Depression in the U.S. Before and After COVID

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Decades of research and documentation show the relationship between alcohol/substance use disorder (AUD/SUD) and mental health disorders such as anxiety, post-traumatic stress disorder (PTSD), bipolar disorder, and depression. When an individual receives a diagnosis for more than one mental health disorder, clinicians use the terms co-occurring disorders or dual diagnosis. Both these phrases mean exactly what they sound like. Co-occurring disorders means that two disorders occur in one individual at the same time, and dual diagnosis means one individual has received a diagnosis for two different disorders.

Data from the National Institute on Drug Abuse (NIDA) published in 2017 show the following:

  • 42.1 million adults in the U.S. had a mental health disorder
    • 18.2% of adults with a mental health disorder also had SUD
  • 20.3 million adults in the U.S. had a substance use disorder
    • 37.9% of adults with SUD also had a mental health disorder
  • 7.7 million adults in the U.S. had co-occurring SUD and mental health disorder

The mental health disorders that most commonly co-occur with SUD are:

  • Major depressive disorder (MDE)
  • Anxiety
  • Bipolar disorder
  • Post-traumatic stress disorder

Additional research shows that people with depression are twice as likely to develop SUD than people with no depression, and people with bipolar disorder are seven times as likely to develop SUD than people without bipolar disorder.

This article discusses a recent study published by researchers at Boston University that asked a question many people around the country – both clinicians and regular citizens alike – are curious about:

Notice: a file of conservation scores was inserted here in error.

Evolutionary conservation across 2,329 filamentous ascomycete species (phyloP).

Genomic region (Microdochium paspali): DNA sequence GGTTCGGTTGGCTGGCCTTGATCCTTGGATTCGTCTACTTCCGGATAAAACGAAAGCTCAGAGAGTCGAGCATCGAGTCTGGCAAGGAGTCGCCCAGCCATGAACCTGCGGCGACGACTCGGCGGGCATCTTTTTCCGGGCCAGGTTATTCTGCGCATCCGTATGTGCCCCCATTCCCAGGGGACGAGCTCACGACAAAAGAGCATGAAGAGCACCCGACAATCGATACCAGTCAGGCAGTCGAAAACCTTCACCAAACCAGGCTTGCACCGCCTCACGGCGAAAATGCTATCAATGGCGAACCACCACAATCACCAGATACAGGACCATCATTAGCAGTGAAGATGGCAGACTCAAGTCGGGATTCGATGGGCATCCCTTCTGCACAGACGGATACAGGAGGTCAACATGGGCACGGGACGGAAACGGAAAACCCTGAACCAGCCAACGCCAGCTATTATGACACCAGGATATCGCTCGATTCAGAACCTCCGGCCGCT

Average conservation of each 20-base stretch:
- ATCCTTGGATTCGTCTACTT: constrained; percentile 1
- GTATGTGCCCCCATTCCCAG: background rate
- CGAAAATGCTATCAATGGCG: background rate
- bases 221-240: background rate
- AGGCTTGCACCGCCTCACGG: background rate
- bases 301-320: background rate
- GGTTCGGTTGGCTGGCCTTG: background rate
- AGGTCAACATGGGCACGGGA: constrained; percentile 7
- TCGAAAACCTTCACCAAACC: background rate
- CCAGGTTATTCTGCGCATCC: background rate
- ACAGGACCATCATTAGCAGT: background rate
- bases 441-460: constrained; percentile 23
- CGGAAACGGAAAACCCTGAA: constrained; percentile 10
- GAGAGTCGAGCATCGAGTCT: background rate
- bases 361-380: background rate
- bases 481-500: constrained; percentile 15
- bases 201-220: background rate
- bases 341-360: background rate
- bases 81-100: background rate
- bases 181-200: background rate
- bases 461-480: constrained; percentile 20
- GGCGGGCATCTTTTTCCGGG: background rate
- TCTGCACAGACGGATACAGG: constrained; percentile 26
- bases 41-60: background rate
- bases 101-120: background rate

Has COVID caused an increase in depression in people in the U.S.?

What we mean, of course, is not COVID itself, but COVID lockdown and everything associated with it, such as isolation, social distance, income insecurity, and anxiety about schools reopening – to name a few.

COVID and Depression: The Results

The research team at Boston University took their cue from studies in China that showed a fifty percent increase in depressive symptoms among healthcare workers, increased levels of anxiety among medical students, and increased levels of anxiety and stress related to loss of sleep during the height of the coronavirus pandemic.

They suspected similar trends in the U.S. and designed a study to assess the situation and confirm or deny their suspicions. They used two surveys designed to accurately reflect the U.S. population: before COVID data comes from the National Health and Nutrition Examination Survey (NHANES), while after COVID data comes from the AmeriSpeak panel. In total, they analyzed data from over five thousand people before the coronavirus pandemic and over fourteen hundred people after the pandemic began.

Here’s what they found:

  • 8.5% of participants had depressive symptoms before COVID
    • 10.1% of women
    • 6.9% of men
  • 27.8% of participants had depressive symptoms after COVID
    • 33.3% of women
    • 21.9% of men

As we can see, those differences are not small. Overall prevalence increased about three times – and that increase was roughly the same for both women and men. Researchers also analyzed rates of depression as related to household savings. Here’s what they found:

  • 19.3 % of People in households with more than $5,000 in savings reported depressive symptoms
  • 40.4% of people in households with less than $5,000 in savings reported depressive symptoms